Featured Research

from universities, journals, and other organizations

Scientists Use An 'Ice Lolly' To Find Polar Bacteria In Their Own Backyard

Date:
October 2, 2006
Source:
Blackwell Publishing Ltd.
Summary:
To study the bacteria which survive in extreme cold, scientists no longer have to go to extreme environments, such as Antarctic lakes and glaciers. Bacteria previously isolated from polar climates, and have properties which allow them to survive in extreme cold, have been isolated from soil in temperate environments.

To study the bacteria which survive in extreme cold, scientists no longer have to go to extreme environments, such as Antarctic lakes and glaciers. Bacteria previously isolated from polar climates, and have properties which allow them to survive in extreme cold, have been isolated from soil in temperate environments.

Professor Virginia Walker and her colleagues at Queen's University, Canada, have developed a technique to isolate bacteria which have properties to interact with, and modify, ice. This technique involved the formation of an 'ice finger' (or lolly) to select for bacteria which will adsorb to ice. These bacteria were then cultured and identified using their DNA.

The bacteria can modify ice and water in a number of ways. One of the species identified, Chryseobacterium sp., demonstrated Ice Recrystallisation Inhibition (IRI), a property that can be exploited in the production of ice-cream to prevent it from recrystallising and becoming 'crunchy'.

Other species isolated in this study promote the formation of ice crystals at temperatures close to melting, a property which is useful in the production of artificial snow.

Pseudomonas borealis is one species which is not only ice-forming, it is also thought to be tolerant to cold and could therefore have advantages for snow-making in artificial environments such as ski centres and in waste-water purification.

"Selecting for rare microbes that seem to stick to ice has been fun, but now the real work begins to find out what genes are responsible for this attraction" Said Professor Walker.

These findings will decrease the costs involved in the further study of such bacteria and their properties, as scientists will no longer need expeditions to the poles in order to isolate the bugs; they can find them in their own backyards.


Story Source:

The above story is based on materials provided by Blackwell Publishing Ltd.. Note: Materials may be edited for content and length.


Cite This Page:

Blackwell Publishing Ltd.. "Scientists Use An 'Ice Lolly' To Find Polar Bacteria In Their Own Backyard." ScienceDaily. ScienceDaily, 2 October 2006. <www.sciencedaily.com/releases/2006/09/060929093747.htm>.
Blackwell Publishing Ltd.. (2006, October 2). Scientists Use An 'Ice Lolly' To Find Polar Bacteria In Their Own Backyard. ScienceDaily. Retrieved October 2, 2014 from www.sciencedaily.com/releases/2006/09/060929093747.htm
Blackwell Publishing Ltd.. "Scientists Use An 'Ice Lolly' To Find Polar Bacteria In Their Own Backyard." ScienceDaily. www.sciencedaily.com/releases/2006/09/060929093747.htm (accessed October 2, 2014).

Share This



More Plants & Animals News

Thursday, October 2, 2014

Featured Research

from universities, journals, and other organizations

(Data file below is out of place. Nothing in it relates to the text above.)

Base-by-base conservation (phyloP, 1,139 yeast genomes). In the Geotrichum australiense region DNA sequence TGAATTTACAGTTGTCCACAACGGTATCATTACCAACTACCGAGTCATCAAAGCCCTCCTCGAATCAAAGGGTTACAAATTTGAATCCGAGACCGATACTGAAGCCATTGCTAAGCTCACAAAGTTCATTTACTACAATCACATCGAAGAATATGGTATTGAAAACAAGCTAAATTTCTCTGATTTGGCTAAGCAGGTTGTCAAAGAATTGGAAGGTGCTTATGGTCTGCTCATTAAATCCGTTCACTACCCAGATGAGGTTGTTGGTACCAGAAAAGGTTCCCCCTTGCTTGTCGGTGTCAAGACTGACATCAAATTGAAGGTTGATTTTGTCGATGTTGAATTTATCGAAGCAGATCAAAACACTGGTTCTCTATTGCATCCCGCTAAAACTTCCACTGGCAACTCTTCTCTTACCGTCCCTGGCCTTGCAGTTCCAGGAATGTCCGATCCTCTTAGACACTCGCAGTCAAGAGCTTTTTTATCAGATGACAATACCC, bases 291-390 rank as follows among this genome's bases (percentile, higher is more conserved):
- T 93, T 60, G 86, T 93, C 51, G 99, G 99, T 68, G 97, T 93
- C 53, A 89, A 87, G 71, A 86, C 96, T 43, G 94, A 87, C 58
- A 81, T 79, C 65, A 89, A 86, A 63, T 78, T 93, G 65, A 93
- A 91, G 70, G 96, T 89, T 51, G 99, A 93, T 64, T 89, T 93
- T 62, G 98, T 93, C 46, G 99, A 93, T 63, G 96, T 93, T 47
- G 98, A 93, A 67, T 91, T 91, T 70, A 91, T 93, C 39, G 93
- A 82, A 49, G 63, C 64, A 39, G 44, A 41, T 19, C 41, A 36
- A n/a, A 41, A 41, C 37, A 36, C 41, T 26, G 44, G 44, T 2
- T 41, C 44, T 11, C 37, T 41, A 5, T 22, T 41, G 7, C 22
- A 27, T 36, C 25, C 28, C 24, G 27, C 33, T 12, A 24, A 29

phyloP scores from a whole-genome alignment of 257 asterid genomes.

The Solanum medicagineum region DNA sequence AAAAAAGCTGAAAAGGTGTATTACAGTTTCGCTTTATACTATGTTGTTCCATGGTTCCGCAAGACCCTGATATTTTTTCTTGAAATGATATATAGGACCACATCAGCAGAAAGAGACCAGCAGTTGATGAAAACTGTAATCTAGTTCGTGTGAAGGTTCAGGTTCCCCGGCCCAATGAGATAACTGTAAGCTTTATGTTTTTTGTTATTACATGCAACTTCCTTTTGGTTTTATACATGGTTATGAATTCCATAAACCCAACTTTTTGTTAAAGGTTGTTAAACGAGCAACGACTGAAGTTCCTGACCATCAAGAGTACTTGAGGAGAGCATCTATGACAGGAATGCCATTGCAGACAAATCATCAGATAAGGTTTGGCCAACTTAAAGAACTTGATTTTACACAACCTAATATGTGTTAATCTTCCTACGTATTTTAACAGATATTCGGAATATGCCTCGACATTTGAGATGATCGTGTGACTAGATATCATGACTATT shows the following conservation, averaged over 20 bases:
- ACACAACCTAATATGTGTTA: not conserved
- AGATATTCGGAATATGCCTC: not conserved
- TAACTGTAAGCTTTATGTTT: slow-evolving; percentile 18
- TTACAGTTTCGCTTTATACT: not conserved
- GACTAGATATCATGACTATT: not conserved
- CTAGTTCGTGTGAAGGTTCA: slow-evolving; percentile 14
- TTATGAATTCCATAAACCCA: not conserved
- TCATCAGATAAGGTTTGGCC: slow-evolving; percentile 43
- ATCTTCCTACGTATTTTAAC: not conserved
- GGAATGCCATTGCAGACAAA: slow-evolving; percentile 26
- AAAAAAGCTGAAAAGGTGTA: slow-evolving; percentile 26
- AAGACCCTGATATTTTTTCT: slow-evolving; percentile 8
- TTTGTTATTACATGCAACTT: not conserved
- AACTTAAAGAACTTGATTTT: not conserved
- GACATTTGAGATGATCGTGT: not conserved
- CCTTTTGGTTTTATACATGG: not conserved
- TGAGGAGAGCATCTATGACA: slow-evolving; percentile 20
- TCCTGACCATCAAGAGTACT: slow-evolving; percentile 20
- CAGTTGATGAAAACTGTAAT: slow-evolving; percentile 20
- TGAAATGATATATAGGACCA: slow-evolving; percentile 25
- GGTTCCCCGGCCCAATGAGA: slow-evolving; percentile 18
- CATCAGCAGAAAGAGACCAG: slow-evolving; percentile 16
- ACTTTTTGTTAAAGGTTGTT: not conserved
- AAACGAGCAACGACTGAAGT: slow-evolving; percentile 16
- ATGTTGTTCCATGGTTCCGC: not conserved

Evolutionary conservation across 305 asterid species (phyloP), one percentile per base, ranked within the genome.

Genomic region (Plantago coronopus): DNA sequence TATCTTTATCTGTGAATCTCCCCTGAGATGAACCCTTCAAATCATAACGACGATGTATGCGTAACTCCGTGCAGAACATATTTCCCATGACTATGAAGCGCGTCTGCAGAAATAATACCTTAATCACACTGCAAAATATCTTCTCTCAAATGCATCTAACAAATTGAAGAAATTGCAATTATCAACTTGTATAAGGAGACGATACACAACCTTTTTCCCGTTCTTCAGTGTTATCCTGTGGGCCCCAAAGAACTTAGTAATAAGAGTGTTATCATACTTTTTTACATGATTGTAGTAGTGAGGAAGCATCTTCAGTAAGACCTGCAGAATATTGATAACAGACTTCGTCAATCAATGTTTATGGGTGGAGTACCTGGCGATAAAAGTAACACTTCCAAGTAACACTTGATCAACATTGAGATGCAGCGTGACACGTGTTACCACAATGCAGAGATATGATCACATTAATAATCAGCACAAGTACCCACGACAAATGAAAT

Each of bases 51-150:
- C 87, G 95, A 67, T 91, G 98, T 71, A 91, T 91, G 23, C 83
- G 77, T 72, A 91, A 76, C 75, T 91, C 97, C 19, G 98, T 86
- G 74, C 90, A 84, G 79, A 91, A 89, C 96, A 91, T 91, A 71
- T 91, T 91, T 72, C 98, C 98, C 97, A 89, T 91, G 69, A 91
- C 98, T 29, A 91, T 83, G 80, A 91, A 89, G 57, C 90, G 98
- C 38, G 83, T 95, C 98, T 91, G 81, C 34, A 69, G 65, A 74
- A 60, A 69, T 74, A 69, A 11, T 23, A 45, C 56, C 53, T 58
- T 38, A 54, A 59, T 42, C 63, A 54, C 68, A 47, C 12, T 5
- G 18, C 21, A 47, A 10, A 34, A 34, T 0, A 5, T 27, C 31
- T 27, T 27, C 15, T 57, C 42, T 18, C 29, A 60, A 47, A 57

Featured Videos

from AP, Reuters, AFP, and other news services

Dolphins and Turtles Under Threat in Pakistan

Dolphins and Turtles Under Threat in Pakistan

AFP (Oct. 2, 2014) — The turtles and Dolphins of Pakistan's Indus river - both protected by law - are in a fight for their survival as man's activities threatens their futures. Duration: 02:29 Video provided by AFP
Powered by NewsLook.com
'Harvest Break' Endures in Maine Potato Fields

'Harvest Break' Endures in Maine Potato Fields

AP (Oct. 2, 2014) — Educators and farmers are clinging to a tradition aimed at giving farmers much-needed help in getting potatoes out of the fields and into storage before the ground freezes in the nation's northeast corner. (Oct. 2) Video provided by AP
Powered by NewsLook.com
Attacking Superbugs

Attacking Superbugs

Ivanhoe (Oct. 1, 2014) — Two weapons hospitals can use to attack superbugs. Scientists in Ireland created a new gel resistant to superbugs, and a robot that can disinfect a room in minutes. Video provided by Ivanhoe
Powered by NewsLook.com
Cultural Learning In Wild Chimps Observed For The First Time

Cultural Learning In Wild Chimps Observed For The First Time

Newsy (Oct. 1, 2014) — Cultural transmission — the passing of knowledge from one animal to another — has been caught on camera with chimps teaching other chimps. Video provided by Newsy
Powered by NewsLook.com

Search ScienceDaily

Number of stories in archives: 140,361

Find with keyword(s):
 
Enter a keyword or phrase to search ScienceDaily for related topics and research stories.

Save/Print:
Share:  

Breaking News:

Strange & Offbeat Stories

 

Plants & Animals

Earth & Climate

Fossils & Ruins

In Other News

... from NewsDaily.com

Science News

Health News

Environment News

Technology News



Save/Print:
Share:  

Free Subscriptions


Get the latest science news with ScienceDaily's free email newsletters, updated daily and weekly. Or view hourly updated newsfeeds in your RSS reader:

Get Social & Mobile


Keep up to date with the latest news from ScienceDaily via social networks and mobile apps:

Have Feedback?


Tell us what you think of ScienceDaily -- we welcome both positive and negative comments. Have any problems using the site? Questions?
Mobile iPhone Android Web
Follow Facebook Twitter Google+
Subscribe RSS Feeds Email Newsletters
Latest Headlines Health & Medicine Mind & Brain Space & Time Matter & Energy Computers & Math Plants & Animals Earth & Climate Fossils & Ruins